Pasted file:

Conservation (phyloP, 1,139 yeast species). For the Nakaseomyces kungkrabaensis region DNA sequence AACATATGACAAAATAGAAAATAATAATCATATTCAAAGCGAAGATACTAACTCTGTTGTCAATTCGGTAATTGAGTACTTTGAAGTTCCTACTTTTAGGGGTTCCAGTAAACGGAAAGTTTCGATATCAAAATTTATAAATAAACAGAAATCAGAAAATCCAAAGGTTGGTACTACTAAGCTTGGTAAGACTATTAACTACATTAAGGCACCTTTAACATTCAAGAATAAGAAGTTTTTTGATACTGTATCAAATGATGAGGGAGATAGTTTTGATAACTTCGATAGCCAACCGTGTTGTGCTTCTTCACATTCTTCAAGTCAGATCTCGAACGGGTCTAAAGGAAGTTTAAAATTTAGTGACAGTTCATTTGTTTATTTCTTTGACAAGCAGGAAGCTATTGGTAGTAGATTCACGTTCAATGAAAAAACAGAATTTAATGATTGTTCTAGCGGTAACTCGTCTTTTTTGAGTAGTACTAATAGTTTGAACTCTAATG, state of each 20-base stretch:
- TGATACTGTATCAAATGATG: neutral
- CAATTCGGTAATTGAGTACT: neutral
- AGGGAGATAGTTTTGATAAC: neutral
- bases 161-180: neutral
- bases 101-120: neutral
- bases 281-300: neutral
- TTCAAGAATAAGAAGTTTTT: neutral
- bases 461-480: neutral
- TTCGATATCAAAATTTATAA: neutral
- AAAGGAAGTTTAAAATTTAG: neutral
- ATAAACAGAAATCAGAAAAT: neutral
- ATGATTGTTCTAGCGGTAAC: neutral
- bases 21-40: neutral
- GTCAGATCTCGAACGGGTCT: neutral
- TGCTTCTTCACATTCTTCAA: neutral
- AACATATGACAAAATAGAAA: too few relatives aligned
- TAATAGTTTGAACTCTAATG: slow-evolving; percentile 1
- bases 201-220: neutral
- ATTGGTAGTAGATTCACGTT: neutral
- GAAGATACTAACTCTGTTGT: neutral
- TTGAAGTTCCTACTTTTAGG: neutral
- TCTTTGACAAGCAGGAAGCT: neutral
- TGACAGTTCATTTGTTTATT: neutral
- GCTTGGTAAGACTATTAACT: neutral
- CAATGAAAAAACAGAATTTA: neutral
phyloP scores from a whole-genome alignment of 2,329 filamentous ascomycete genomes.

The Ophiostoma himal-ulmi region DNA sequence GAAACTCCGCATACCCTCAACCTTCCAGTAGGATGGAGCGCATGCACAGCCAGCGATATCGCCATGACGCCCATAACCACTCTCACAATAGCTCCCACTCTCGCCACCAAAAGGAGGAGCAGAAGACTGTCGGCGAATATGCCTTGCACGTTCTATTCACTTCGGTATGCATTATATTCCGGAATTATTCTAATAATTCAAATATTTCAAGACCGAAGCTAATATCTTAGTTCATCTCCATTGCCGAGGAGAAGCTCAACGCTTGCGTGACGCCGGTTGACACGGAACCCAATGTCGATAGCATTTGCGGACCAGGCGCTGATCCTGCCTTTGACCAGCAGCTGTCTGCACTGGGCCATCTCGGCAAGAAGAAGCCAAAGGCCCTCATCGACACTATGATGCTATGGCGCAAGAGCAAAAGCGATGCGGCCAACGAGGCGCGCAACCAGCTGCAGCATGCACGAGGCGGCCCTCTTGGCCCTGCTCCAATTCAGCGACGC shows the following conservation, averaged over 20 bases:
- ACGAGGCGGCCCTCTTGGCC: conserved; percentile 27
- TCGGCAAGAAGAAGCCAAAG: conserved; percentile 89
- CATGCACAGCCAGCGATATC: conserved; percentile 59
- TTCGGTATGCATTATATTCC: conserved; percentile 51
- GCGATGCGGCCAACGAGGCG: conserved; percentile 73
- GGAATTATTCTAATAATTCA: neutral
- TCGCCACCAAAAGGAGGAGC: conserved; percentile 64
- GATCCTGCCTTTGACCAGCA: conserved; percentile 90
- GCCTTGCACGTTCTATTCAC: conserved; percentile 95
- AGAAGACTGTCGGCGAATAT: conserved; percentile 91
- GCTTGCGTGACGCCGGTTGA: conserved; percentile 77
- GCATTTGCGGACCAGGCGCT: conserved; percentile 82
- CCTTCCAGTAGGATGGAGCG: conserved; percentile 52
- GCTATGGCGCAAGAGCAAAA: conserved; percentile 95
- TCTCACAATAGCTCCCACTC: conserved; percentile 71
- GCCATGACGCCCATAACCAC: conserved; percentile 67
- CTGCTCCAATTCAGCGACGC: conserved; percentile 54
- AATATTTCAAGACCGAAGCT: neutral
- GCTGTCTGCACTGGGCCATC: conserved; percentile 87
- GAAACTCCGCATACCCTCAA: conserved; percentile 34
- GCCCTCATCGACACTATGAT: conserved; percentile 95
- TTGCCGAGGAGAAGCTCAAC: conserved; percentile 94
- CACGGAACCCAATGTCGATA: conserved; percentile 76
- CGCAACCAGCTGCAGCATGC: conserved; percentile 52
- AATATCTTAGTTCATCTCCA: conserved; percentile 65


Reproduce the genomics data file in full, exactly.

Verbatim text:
Conservation (phyloP, 1,139 yeast species). For the Nakaseomyces kungkrabaensis region DNA sequence AACATATGACAAAATAGAAAATAATAATCATATTCAAAGCGAAGATACTAACTCTGTTGTCAATTCGGTAATTGAGTACTTTGAAGTTCCTACTTTTAGGGGTTCCAGTAAACGGAAAGTTTCGATATCAAAATTTATAAATAAACAGAAATCAGAAAATCCAAAGGTTGGTACTACTAAGCTTGGTAAGACTATTAACTACATTAAGGCACCTTTAACATTCAAGAATAAGAAGTTTTTTGATACTGTATCAAATGATGAGGGAGATAGTTTTGATAACTTCGATAGCCAACCGTGTTGTGCTTCTTCACATTCTTCAAGTCAGATCTCGAACGGGTCTAAAGGAAGTTTAAAATTTAGTGACAGTTCATTTGTTTATTTCTTTGACAAGCAGGAAGCTATTGGTAGTAGATTCACGTTCAATGAAAAAACAGAATTTAATGATTGTTCTAGCGGTAACTCGTCTTTTTTGAGTAGTACTAATAGTTTGAACTCTAATG, state of each 20-base stretch:
- TGATACTGTATCAAATGATG: neutral
- CAATTCGGTAATTGAGTACT: neutral
- AGGGAGATAGTTTTGATAAC: neutral
- bases 161-180: neutral
- bases 101-120: neutral
- bases 281-300: neutral
- TTCAAGAATAAGAAGTTTTT: neutral
- bases 461-480: neutral
- TTCGATATCAAAATTTATAA: neutral
- AAAGGAAGTTTAAAATTTAG: neutral
- ATAAACAGAAATCAGAAAAT: neutral
- ATGATTGTTCTAGCGGTAAC: neutral
- bases 21-40: neutral
- GTCAGATCTCGAACGGGTCT: neutral
- TGCTTCTTCACATTCTTCAA: neutral
- AACATATGACAAAATAGAAA: too few relatives aligned
- TAATAGTTTGAACTCTAATG: slow-evolving; percentile 1
- bases 201-220: neutral
- ATTGGTAGTAGATTCACGTT: neutral
- GAAGATACTAACTCTGTTGT: neutral
- TTGAAGTTCCTACTTTTAGG: neutral
- TCTTTGACAAGCAGGAAGCT: neutral
- TGACAGTTCATTTGTTTATT: neutral
- GCTTGGTAAGACTATTAACT: neutral
- CAATGAAAAAACAGAATTTA: neutral
phyloP scores from a whole-genome alignment of 2,329 filamentous ascomycete genomes.

The Ophiostoma himal-ulmi region DNA sequence GAAACTCCGCATACCCTCAACCTTCCAGTAGGATGGAGCGCATGCACAGCCAGCGATATCGCCATGACGCCCATAACCACTCTCACAATAGCTCCCACTCTCGCCACCAAAAGGAGGAGCAGAAGACTGTCGGCGAATATGCCTTGCACGTTCTATTCACTTCGGTATGCATTATATTCCGGAATTATTCTAATAATTCAAATATTTCAAGACCGAAGCTAATATCTTAGTTCATCTCCATTGCCGAGGAGAAGCTCAACGCTTGCGTGACGCCGGTTGACACGGAACCCAATGTCGATAGCATTTGCGGACCAGGCGCTGATCCTGCCTTTGACCAGCAGCTGTCTGCACTGGGCCATCTCGGCAAGAAGAAGCCAAAGGCCCTCATCGACACTATGATGCTATGGCGCAAGAGCAAAAGCGATGCGGCCAACGAGGCGCGCAACCAGCTGCAGCATGCACGAGGCGGCCCTCTTGGCCCTGCTCCAATTCAGCGACGC shows the following conservation, averaged over 20 bases:
- ACGAGGCGGCCCTCTTGGCC: conserved; percentile 27
- TCGGCAAGAAGAAGCCAAAG: conserved; percentile 89
- CATGCACAGCCAGCGATATC: conserved; percentile 59
- TTCGGTATGCATTATATTCC: conserved; percentile 51
- GCGATGCGGCCAACGAGGCG: conserved; percentile 73
- GGAATTATTCTAATAATTCA: neutral
- TCGCCACCAAAAGGAGGAGC: conserved; percentile 64
- GATCCTGCCTTTGACCAGCA: conserved; percentile 90
- GCCTTGCACGTTCTATTCAC: conserved; percentile 95
- AGAAGACTGTCGGCGAATAT: conserved; percentile 91
- GCTTGCGTGACGCCGGTTGA: conserved; percentile 77
- GCATTTGCGGACCAGGCGCT: conserved; percentile 82
- CCTTCCAGTAGGATGGAGCG: conserved; percentile 52
- GCTATGGCGCAAGAGCAAAA: conserved; percentile 95
- TCTCACAATAGCTCCCACTC: conserved; percentile 71
- GCCATGACGCCCATAACCAC: conserved; percentile 67
- CTGCTCCAATTCAGCGACGC: conserved; percentile 54
- AATATTTCAAGACCGAAGCT: neutral
- GCTGTCTGCACTGGGCCATC: conserved; percentile 87
- GAAACTCCGCATACCCTCAA: conserved; percentile 34
- GCCCTCATCGACACTATGAT: conserved; percentile 95
- TTGCCGAGGAGAAGCTCAAC: conserved; percentile 94
- CACGGAACCCAATGTCGATA: conserved; percentile 76
- CGCAACCAGCTGCAGCATGC: conserved; percentile 52
- AATATCTTAGTTCATCTCCA: conserved; percentile 65